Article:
Learn how to change brake pads on a car today. Full picture guide with step by step instructions on how to remove brake pads and replace them with new ones.
STEP 1 to 4: How to Remove Tires and Jack Up Vehicle
STEP 5 to 8: How to Remove Calipers and Replace Rotors
RELATED: How to Check Brake Pads
If you have followed Part 1 and Part 2 of my guide on how to change brake pads and rotors, you would have removed your tires and replaced your brake rotors. Let's move on and learn how to raplace brake pads on a car.
Use brake cleaner to spray down the caliper. This will not only clean it but also it will keep all of the brake dust particles from getting into your nose. These can be toxic. If you don’t spray them down then you need to be wearing a dust mask.
Remove the brake pads. After the pads are removed it is time to compress the brake caliper piston. When learning how to change rotors I didn’t realize that there were several different styles of pistons and some of them require special tools to compress.
Be sure to check your repair manual to see if any special tools are required. Most of the time you can just use a universal brake caliper compressor. Sometimes I leave the brake pad that goes against the piston there so I can use it to press the piston in.
After you have checked them out you need to lubricate the back of the brake pad and the sides with brake lubricant. Basically anywhere that the caliper comes into contact with the brake pad will need some lubrication. If you skip this step, you will likely have a brake squeaking problem.
Be sure to install new brake clips. These clips are located in the brake calipers and they hold the brake pad in the caliper. I have reused old ones without a problem, but I don’t like to do it. Most brake pads come with new ones anyway so it would be silly not to use them.
After the pads are installed into the calipers you are ready to slide the caliper assembly onto the rotor. Be sure that you remove the mechanics wire from the caliper assembly. They should slide right onto the brake rotor. If they do not then you likely did not compress the caliper piston far enough into the caliper. You will need to remove the pads and compress it as far as it will go.
After you get the caliper onto the brake rotor, you need to install the bolts that hold the caliper on.
To do this, simply start one of the bolts into its hole, then get the other bolt started before you tighten them. These bolts should be torqued to the manufacturer's specification. This spec can be found in this online service manual. Some people tighten them to where they “feel right” but you will be taking a chance of the bolts backing out and the caliper falling off.
After the caliper is on and the bolts are torqued, all that is left is to install the tires and torque the lug nuts.
I use a large torque wrench and I always torque them to the manufacturers spec. I have seen more than one wheel come off and I have been in a car when the wheel came off because the lug nuts were not torqued properly. It is also important to go back and re-torque them after a few days of driving to be sure that they are still tight enough.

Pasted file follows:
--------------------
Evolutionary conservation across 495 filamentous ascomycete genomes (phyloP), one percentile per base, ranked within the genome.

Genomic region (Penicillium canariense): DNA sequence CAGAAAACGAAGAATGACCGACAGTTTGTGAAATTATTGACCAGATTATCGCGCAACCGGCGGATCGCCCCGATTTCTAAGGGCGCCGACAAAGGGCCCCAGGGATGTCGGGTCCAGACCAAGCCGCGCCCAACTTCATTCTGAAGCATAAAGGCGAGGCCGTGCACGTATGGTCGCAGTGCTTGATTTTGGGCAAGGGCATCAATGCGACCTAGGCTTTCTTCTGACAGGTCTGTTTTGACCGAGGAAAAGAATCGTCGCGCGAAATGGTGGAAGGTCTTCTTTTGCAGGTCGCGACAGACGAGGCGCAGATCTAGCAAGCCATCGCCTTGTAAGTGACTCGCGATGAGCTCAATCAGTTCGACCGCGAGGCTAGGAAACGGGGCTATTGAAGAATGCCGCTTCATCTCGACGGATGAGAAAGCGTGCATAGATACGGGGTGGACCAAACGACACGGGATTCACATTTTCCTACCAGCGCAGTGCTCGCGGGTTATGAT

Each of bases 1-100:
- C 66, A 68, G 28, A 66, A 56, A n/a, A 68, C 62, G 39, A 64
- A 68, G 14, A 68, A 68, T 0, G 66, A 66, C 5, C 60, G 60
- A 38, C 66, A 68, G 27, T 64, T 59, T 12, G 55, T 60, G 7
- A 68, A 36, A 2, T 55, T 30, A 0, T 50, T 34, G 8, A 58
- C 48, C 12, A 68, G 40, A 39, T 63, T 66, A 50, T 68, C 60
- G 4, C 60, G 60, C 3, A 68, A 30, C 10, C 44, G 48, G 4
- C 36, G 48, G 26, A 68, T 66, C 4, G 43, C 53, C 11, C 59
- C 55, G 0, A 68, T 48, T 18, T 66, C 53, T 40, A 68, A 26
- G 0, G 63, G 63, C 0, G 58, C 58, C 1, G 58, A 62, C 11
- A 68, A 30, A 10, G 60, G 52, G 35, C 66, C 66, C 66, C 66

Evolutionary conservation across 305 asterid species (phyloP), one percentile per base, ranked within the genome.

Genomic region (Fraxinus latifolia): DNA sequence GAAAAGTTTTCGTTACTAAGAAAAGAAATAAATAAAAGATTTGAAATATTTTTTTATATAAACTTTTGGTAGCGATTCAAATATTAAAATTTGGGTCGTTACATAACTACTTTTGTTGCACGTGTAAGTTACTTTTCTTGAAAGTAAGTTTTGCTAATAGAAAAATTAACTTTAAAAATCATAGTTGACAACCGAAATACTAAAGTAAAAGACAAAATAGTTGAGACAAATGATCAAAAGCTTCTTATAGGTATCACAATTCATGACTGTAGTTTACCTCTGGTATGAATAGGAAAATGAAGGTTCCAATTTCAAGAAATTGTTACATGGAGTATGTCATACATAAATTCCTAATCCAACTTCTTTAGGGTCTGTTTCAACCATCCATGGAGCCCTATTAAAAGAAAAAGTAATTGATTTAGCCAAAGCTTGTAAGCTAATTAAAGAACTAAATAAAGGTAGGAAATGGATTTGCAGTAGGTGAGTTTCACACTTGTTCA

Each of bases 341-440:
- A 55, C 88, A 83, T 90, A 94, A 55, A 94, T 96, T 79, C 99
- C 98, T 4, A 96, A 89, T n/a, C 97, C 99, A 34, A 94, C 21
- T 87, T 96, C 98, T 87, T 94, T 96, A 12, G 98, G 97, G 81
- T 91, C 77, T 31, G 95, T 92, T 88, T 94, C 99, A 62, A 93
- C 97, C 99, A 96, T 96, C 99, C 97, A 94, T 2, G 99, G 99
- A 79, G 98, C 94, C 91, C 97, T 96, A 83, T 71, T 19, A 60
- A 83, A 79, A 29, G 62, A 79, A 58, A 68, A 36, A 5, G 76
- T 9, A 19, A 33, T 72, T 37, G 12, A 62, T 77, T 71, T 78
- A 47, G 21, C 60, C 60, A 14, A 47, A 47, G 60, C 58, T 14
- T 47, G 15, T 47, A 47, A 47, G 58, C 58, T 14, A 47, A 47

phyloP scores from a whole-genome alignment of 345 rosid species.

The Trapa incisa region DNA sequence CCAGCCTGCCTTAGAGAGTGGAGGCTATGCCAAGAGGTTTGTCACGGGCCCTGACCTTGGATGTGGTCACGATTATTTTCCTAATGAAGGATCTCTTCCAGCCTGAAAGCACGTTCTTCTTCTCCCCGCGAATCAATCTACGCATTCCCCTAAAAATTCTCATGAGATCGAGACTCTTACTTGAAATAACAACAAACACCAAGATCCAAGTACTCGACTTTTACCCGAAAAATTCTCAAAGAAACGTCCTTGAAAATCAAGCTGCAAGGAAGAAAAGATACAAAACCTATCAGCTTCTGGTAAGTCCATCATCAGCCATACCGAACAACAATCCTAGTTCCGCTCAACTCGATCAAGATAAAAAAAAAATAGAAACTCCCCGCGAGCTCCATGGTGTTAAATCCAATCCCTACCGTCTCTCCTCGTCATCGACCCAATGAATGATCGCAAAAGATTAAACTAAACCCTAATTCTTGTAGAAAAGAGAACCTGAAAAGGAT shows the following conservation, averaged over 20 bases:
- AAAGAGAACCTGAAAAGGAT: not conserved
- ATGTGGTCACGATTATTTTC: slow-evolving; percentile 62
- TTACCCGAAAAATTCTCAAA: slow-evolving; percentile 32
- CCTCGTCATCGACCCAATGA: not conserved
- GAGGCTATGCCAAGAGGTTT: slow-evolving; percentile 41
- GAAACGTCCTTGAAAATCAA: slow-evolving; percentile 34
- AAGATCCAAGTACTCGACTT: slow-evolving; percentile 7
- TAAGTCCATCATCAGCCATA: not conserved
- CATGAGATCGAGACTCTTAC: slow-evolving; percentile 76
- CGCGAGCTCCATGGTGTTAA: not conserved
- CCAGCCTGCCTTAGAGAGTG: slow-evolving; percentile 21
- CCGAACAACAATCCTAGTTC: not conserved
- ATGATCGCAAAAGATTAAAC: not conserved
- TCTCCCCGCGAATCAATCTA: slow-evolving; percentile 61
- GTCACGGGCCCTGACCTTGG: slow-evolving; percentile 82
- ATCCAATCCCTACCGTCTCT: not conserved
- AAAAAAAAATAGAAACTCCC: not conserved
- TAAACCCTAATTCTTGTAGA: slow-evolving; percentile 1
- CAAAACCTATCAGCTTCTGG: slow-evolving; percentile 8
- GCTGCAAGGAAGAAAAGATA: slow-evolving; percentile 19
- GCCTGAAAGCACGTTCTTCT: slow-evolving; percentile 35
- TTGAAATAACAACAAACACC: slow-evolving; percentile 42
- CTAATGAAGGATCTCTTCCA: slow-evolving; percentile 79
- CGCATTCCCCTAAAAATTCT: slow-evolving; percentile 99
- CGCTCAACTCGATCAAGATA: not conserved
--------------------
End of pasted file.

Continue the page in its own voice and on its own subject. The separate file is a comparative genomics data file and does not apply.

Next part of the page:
Once again you can get torque info for your bolts on from a repair manual that is specific to your vehicle - Click here for my reviews of the best and popular auto repair manuals.
After this is done you need to get in your car and step on the brakes. They will probably be very soft for the first couple of pushes but should firm up. After that happens take it for a test drive to be sure that they work properly.
That’s all there is to my guide to changing brake pads. It’s a pretty easy thing to do overall and you can save yourself some money by just doing it yourself.
If you know anyone else who want to learn how to change brake pads, please introduce them to this website. Everything here has been tested by my years of experience as a certified mechanic.
If you still have any unresolved vehicle problems or questions, you can ask an auto mechanic online. For expert answers specific to your vehicle's make and model, I recommend JustAnswer Car. They have a large pool of certified mechanics to answer your questions for a small fee and you can also browse their answers to other users for free.
Recommended Tools and Parts for Changing Brake Pads & Rotors
Brake Pads: Click here to find one for your vehicle make and model
Brake Rotors: Click here to find one for your vehicle make and model
Brake Caliper Compressor: Lisle 25750 Dual Piston Caliper Compressor
Brake Cleaner: 3M 08880 High Power Brake Cleaner
Brake Lubricant: Permatex 24125 Ceramic Extreme Brake Parts Lubricant
Disposable Towels: Scott Shop Towels
Floor Jack: Torin T83006 3 Ton Hydraulic Trolley Floor Jack
Jack Stands: Torin T43002 3 Ton Jack Stands
Mechanics Wire: Dorman 9-741 Gauge Coil Mechanics Wire
Pry Bar: Tradespro 835682 Pry Bar Set
Screwdriver Set: Cremax Magnetic Screwdriver Set 10 Piece Set
Socket Wrench Set: Dewalt DWMT73804 34 Piece Socket Set
Suction Gun: Lumax LX-1185 Suction Gun with Vinyl Hose
Torque Wrench: Tekton 24335 1/2-Inch Drive Click Torque Wrench
Wheel Chocks: FloTool 11930MI Heavy Duty Wheel Chocks
Work Gloves: Wells Lamont 167L Heavyweight PVC Gloves
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